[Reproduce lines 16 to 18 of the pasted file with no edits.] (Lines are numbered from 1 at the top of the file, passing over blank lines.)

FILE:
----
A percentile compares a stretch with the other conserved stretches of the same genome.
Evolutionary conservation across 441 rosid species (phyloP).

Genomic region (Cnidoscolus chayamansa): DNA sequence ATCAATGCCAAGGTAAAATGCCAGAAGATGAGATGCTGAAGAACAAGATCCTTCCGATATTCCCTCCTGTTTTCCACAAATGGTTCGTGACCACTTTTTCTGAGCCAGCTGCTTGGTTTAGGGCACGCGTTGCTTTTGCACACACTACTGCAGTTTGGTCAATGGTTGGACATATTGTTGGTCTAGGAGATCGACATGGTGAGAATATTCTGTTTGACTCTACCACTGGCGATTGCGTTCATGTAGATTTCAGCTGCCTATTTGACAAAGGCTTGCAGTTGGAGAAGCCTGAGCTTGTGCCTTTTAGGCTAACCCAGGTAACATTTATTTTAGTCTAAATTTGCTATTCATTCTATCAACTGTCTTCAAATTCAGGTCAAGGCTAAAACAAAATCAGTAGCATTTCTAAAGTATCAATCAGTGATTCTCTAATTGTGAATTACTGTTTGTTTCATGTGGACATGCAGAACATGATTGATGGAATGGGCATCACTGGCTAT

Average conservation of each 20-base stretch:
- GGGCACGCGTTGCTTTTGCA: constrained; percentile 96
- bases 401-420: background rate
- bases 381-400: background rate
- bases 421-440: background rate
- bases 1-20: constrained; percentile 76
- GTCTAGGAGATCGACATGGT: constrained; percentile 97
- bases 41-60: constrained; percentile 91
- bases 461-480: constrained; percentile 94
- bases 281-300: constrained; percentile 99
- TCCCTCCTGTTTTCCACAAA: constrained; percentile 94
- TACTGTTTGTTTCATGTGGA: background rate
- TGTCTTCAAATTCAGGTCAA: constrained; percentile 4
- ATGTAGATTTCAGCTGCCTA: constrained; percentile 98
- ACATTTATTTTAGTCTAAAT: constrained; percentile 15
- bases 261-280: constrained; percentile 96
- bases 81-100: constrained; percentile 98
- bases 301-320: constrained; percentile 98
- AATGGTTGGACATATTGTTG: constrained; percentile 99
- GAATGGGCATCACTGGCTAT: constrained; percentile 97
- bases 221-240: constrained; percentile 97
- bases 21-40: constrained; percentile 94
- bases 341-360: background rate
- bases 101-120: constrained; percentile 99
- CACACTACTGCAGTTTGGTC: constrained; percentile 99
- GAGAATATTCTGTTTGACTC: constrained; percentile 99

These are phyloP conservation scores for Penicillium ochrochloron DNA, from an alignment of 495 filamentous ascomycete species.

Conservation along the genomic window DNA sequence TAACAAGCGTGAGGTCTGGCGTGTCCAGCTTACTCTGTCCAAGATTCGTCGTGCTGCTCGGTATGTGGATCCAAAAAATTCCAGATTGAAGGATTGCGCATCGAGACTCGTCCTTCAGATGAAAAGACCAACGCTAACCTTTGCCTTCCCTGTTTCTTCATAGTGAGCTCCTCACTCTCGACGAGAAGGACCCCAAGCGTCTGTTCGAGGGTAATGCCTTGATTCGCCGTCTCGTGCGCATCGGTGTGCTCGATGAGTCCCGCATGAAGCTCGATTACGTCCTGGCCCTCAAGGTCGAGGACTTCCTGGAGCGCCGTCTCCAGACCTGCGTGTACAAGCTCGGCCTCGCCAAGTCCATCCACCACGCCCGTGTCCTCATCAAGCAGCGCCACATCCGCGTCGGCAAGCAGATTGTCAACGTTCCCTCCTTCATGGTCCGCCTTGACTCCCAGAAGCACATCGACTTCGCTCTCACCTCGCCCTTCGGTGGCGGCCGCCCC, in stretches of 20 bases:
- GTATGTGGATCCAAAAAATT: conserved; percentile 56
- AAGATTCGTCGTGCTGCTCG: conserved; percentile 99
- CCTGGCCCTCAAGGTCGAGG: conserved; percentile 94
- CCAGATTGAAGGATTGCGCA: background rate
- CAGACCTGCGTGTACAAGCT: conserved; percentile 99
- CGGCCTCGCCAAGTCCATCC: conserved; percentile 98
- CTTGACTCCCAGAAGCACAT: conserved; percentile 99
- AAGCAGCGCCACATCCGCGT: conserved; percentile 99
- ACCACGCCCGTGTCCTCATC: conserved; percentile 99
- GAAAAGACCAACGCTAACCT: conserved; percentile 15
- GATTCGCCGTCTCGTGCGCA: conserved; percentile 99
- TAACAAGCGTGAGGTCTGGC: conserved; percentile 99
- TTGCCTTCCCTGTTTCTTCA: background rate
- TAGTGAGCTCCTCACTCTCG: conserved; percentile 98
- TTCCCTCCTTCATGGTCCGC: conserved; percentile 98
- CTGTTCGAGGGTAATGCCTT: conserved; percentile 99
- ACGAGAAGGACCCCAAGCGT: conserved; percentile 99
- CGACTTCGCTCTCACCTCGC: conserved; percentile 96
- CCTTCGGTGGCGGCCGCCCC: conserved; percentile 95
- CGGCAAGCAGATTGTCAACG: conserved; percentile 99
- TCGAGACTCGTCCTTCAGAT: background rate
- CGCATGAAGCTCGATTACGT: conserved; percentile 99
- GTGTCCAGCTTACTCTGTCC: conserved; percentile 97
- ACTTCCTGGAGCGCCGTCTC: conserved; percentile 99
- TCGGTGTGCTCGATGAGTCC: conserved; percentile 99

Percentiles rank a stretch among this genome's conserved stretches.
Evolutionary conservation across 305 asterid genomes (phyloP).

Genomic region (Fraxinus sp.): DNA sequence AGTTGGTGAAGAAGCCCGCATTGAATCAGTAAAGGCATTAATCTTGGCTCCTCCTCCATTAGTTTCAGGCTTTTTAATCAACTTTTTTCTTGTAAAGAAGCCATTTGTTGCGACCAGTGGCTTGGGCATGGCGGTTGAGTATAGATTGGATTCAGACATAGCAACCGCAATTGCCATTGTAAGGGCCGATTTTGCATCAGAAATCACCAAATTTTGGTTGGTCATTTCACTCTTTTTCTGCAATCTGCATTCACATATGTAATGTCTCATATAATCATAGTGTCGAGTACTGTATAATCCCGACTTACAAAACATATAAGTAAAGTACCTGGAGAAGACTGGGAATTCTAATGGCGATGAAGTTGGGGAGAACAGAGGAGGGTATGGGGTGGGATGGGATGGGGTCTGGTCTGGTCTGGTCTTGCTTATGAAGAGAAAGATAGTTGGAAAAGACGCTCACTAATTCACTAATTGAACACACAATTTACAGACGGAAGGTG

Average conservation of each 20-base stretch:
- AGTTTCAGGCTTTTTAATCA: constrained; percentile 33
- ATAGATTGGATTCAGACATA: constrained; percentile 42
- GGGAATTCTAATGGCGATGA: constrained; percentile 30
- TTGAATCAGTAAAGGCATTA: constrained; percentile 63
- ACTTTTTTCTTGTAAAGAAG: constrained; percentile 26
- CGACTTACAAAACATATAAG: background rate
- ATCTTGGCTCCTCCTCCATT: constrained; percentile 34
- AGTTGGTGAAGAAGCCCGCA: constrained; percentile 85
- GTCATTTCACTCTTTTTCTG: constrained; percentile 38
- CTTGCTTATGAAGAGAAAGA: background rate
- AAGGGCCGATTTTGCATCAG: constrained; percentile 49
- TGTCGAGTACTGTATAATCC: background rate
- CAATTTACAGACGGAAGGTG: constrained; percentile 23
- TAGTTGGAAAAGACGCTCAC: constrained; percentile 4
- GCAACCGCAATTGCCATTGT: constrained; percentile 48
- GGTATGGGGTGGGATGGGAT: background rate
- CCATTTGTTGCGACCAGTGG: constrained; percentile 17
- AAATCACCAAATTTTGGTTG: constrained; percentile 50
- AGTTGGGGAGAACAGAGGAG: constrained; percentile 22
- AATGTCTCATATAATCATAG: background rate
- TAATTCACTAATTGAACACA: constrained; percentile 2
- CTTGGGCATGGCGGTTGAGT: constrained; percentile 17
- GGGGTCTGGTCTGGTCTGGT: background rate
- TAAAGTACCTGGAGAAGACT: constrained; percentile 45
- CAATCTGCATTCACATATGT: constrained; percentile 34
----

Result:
- TGTCTTCAAATTCAGGTCAA: constrained; percentile 4
- ATGTAGATTTCAGCTGCCTA: constrained; percentile 98
- ACATTTATTTTAGTCTAAAT: constrained; percentile 15